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Associated Press Request Legislators' Computer Records

February 20, 2002
By: Brian Connolly
State Capital Bureau

JEFFERSON CITY - A request for records of Missouri legislators' Internet activity drew different responses from House and Senate record custodians, and strong opinions from some lawmakers.

In written requests filed on Feb. 15, the Associated Press asked for copies of "cookie files, cache files and history files" from computers assigned to members of the Missouri legislature. These files are records of visited Websites. The requests were filed with the clerk in the Missouri House of Representatives and the administrator of the Missouri Senate under the state's Sunshine Law governing access to public records.

House clerk Ted Wedel has indicated he will grant the request if the AP pays the estimated cost of $7,007.75.

Senate Administrator Michael Keathley, carrying out the decision of the Senate Administration Committee, issued a letter to the AP on Wednesday stating the request was "fairly broad and appears to include information outside the public record."

Keathley wrote the AP that he was "researching the issue to determine exactly what information should be provided in response to your request."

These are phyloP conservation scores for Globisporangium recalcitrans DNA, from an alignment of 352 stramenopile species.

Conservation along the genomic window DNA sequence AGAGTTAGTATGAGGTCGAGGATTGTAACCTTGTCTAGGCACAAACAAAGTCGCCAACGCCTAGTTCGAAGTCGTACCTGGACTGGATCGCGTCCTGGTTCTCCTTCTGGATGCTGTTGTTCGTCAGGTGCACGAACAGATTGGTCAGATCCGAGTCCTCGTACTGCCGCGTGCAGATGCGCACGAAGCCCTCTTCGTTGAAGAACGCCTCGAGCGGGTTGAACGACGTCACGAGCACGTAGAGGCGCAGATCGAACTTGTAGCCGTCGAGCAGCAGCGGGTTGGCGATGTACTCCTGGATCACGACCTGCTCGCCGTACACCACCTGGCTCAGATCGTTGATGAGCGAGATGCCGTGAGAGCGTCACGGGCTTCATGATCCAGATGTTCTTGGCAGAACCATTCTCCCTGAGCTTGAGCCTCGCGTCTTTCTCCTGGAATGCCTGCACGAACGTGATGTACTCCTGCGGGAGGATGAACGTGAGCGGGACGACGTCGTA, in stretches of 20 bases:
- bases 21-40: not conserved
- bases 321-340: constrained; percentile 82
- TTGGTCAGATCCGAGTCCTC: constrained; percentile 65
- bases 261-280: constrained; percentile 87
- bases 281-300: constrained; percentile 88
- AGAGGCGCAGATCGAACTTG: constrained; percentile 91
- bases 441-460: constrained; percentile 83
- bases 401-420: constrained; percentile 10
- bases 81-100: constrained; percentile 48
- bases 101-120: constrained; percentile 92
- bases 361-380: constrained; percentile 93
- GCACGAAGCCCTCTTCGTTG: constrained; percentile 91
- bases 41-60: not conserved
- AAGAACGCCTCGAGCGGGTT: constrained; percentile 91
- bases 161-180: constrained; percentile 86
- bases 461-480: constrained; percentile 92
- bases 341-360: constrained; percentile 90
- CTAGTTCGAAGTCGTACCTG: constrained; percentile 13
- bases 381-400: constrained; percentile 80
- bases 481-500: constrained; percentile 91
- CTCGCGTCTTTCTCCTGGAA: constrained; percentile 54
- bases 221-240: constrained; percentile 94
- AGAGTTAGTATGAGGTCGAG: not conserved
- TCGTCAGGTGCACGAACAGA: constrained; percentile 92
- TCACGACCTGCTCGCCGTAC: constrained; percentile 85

The AP will take the Senate decision under advisement, said Paul Stevens, the wire service's bureau chief in Kansas City. Stevens wouldn't say what prompted the request in the first place and said there were no definite plans to write a story based on the information requested. As a matter of policy the AP doesn't comment on works in progress, Stephens said.

Earlier in the day members of the Missouri House expressed concern about the scope of the request.

"Even though they have a right to it, I don't think it's proper," said Rep. Quincy Troupe, D-St. Louis.

Troupe said the request is a misuse of power and First Amendment rights given to the press. He called the AP request a "witch hunt".

"They're the damn terrorists," Troupe said.

Rep. Chuck Graham, D-Columbia, said he thinks the request goes too far. Graham said the records don't necessarily reflect members' activity on the Internet. For instance, he allows constituents and interns to use his computer.

"You might as well give the AP the right to rummage through my desk drawers as well," Graham said.

Legally, computer files are different than what's in a legislator's desk, said Jean Maneke, attorney for the Missouri Press Association.

"I would argue that the difference is that the public is not the custodian of what's in his desk," Maneke said. "The public is the custodian of what's in the state computer system."

Charles Davis, executive director of the Freedom of Information Center at MU, said he hopes the request is based on "journalistic probable cause" rather than a desire to troll for information.

"I think that exceeds our role somewhat," Davis said.

Davis said he feared the request would lead to a legislative backlash resulting in weakening of the Sunshine Law.